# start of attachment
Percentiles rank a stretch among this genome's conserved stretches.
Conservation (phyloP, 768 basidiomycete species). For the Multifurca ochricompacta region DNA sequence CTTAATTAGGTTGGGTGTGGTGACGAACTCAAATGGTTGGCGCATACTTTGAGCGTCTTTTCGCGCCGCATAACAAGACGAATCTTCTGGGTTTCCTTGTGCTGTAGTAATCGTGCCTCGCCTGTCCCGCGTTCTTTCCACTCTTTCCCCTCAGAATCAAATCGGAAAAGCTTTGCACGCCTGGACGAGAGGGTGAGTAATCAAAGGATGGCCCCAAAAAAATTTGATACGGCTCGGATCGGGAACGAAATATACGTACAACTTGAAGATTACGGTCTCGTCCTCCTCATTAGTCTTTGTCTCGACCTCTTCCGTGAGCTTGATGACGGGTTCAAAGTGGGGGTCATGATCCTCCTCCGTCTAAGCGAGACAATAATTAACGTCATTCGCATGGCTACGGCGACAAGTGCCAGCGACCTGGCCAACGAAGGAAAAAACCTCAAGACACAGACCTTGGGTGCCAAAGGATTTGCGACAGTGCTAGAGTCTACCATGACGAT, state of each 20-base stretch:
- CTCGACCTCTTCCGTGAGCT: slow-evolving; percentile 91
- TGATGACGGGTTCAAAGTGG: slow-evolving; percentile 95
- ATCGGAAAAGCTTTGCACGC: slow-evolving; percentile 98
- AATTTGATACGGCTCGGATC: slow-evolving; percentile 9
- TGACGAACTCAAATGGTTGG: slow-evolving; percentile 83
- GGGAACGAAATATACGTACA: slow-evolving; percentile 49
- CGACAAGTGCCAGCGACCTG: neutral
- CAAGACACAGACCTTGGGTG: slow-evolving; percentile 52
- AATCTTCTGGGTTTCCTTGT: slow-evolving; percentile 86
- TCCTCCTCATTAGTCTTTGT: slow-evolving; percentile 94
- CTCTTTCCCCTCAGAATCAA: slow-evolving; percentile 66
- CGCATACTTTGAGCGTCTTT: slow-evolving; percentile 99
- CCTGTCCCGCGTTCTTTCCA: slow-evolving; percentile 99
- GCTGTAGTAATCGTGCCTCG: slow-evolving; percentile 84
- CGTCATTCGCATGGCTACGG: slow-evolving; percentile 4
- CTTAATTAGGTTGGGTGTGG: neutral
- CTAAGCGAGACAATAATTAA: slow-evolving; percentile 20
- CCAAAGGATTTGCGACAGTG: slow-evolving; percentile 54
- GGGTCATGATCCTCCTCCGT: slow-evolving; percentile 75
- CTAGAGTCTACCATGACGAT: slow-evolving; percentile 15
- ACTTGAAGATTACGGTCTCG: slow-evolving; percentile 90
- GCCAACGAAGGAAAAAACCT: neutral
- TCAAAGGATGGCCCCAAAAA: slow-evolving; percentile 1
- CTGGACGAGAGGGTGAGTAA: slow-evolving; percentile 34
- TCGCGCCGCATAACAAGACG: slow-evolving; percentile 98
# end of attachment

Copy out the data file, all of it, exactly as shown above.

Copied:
Percentiles rank a stretch among this genome's conserved stretches.
Conservation (phyloP, 768 basidiomycete species). For the Multifurca ochricompacta region DNA sequence CTTAATTAGGTTGGGTGTGGTGACGAACTCAAATGGTTGGCGCATACTTTGAGCGTCTTTTCGCGCCGCATAACAAGACGAATCTTCTGGGTTTCCTTGTGCTGTAGTAATCGTGCCTCGCCTGTCCCGCGTTCTTTCCACTCTTTCCCCTCAGAATCAAATCGGAAAAGCTTTGCACGCCTGGACGAGAGGGTGAGTAATCAAAGGATGGCCCCAAAAAAATTTGATACGGCTCGGATCGGGAACGAAATATACGTACAACTTGAAGATTACGGTCTCGTCCTCCTCATTAGTCTTTGTCTCGACCTCTTCCGTGAGCTTGATGACGGGTTCAAAGTGGGGGTCATGATCCTCCTCCGTCTAAGCGAGACAATAATTAACGTCATTCGCATGGCTACGGCGACAAGTGCCAGCGACCTGGCCAACGAAGGAAAAAACCTCAAGACACAGACCTTGGGTGCCAAAGGATTTGCGACAGTGCTAGAGTCTACCATGACGAT, state of each 20-base stretch:
- CTCGACCTCTTCCGTGAGCT: slow-evolving; percentile 91
- TGATGACGGGTTCAAAGTGG: slow-evolving; percentile 95
- ATCGGAAAAGCTTTGCACGC: slow-evolving; percentile 98
- AATTTGATACGGCTCGGATC: slow-evolving; percentile 9
- TGACGAACTCAAATGGTTGG: slow-evolving; percentile 83
- GGGAACGAAATATACGTACA: slow-evolving; percentile 49
- CGACAAGTGCCAGCGACCTG: neutral
- CAAGACACAGACCTTGGGTG: slow-evolving; percentile 52
- AATCTTCTGGGTTTCCTTGT: slow-evolving; percentile 86
- TCCTCCTCATTAGTCTTTGT: slow-evolving; percentile 94
- CTCTTTCCCCTCAGAATCAA: slow-evolving; percentile 66
- CGCATACTTTGAGCGTCTTT: slow-evolving; percentile 99
- CCTGTCCCGCGTTCTTTCCA: slow-evolving; percentile 99
- GCTGTAGTAATCGTGCCTCG: slow-evolving; percentile 84
- CGTCATTCGCATGGCTACGG: slow-evolving; percentile 4
- CTTAATTAGGTTGGGTGTGG: neutral
- CTAAGCGAGACAATAATTAA: slow-evolving; percentile 20
- CCAAAGGATTTGCGACAGTG: slow-evolving; percentile 54
- GGGTCATGATCCTCCTCCGT: slow-evolving; percentile 75
- CTAGAGTCTACCATGACGAT: slow-evolving; percentile 15
- ACTTGAAGATTACGGTCTCG: slow-evolving; percentile 90
- GCCAACGAAGGAAAAAACCT: neutral
- TCAAAGGATGGCCCCAAAAA: slow-evolving; percentile 1
- CTGGACGAGAGGGTGAGTAA: slow-evolving; percentile 34
- TCGCGCCGCATAACAAGACG: slow-evolving; percentile 98